If Climate Change May Sink These Islands, Should We Save Their Biodiversity?

Mar 4th, 2014 | By | Category: Biodiversity, Flood, News, Vulnerability

aec18107-76cb-483c-94af-31807f10af56_650x366It’s not news that as a result of climate change, oceans could literally swallow many low-lying islands if sea-level rise continues at its current pace.

Four years ago, the small island nation of Maldives, population 393,988, held its cabinet meeting underwater to highlight the problem, hoping the backdrop of coral would raise alarm bells about a rising Indian Ocean. Several islands off of India have all but disappeared, lost under the waves for years only to reemerge on satellite images.

In many cases, it’s no longer a question of whether this will happen, but when. A new paper in the March Trends in Ecology & Evolution asks a different question about these islands, particularly those acting as sanctuaries for species, where invasives have been eradicated: What happens to the animals on these places, and if climate change will sink the islands anyway, are they ecosystems worth saving?

Researchers from the New Zealand’s University of Auckland, France’s University of Paris Sud and Australia’s Commonwealth Scientific and Industrial Research Organization looked at more than 600 islands where invasive-species eradication has been successful. They found that should the ocean waters rise just 3 feet, 26 of the islands will be submerged, The New Zealand Herald reports.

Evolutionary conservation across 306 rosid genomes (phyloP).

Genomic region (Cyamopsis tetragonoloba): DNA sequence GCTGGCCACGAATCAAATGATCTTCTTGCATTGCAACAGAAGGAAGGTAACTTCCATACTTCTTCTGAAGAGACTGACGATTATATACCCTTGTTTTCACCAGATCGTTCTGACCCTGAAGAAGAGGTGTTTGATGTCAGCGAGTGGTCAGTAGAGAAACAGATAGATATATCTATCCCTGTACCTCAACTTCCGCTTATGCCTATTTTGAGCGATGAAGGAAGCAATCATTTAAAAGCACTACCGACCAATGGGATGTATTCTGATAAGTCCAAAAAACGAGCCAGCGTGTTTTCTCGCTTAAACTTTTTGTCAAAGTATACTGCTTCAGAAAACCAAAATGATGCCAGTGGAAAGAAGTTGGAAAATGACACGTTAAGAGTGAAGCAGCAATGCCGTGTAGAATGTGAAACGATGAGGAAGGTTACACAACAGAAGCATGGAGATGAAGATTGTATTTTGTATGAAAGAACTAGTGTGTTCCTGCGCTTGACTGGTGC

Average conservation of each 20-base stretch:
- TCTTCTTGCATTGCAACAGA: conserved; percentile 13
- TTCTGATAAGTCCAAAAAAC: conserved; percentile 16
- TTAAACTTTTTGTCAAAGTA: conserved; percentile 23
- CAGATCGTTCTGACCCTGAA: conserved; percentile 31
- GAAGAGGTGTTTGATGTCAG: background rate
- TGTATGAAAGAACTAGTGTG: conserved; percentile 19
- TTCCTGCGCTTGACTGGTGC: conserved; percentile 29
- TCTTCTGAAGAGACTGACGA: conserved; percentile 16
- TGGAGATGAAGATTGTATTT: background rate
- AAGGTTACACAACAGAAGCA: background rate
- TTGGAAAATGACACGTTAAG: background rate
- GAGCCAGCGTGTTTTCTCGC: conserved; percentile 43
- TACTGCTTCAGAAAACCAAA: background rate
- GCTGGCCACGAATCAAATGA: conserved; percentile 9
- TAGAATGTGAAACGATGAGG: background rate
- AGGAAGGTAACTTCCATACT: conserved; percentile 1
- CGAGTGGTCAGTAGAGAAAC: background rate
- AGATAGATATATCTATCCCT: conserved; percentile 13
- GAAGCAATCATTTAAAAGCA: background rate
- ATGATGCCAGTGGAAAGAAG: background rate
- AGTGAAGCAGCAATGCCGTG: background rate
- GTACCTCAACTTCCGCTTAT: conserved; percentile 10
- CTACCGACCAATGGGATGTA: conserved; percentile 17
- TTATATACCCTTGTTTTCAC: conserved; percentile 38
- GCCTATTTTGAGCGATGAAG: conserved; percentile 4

Of 4,500 islands in what are considered biodiversity hotspots, up to 19 percent of those could drown, according to Grist.

The researchers don’t conclude that the animals should be left to swim or sink. And they don’t propose halting efforts to remove invasive species from these islands. Rather, they suggest a new approach that considers changes in levels of the sea: “The full spectrum of climate change, especially sea-level rise and loss of suitable climatic conditions, should be rapidly integrated into island biodiversity research and management,” they write in the abstract to their paper.

“It may be that eventually we will be faced with some tough decisions about whether we move species in order to save them or whether we do nothing and let them go extinct,” James Russell, one of the researchers from the University of Auckland, told the Herald. Now, he added, is the time to determine which species most need our help “and the options for saving them.”



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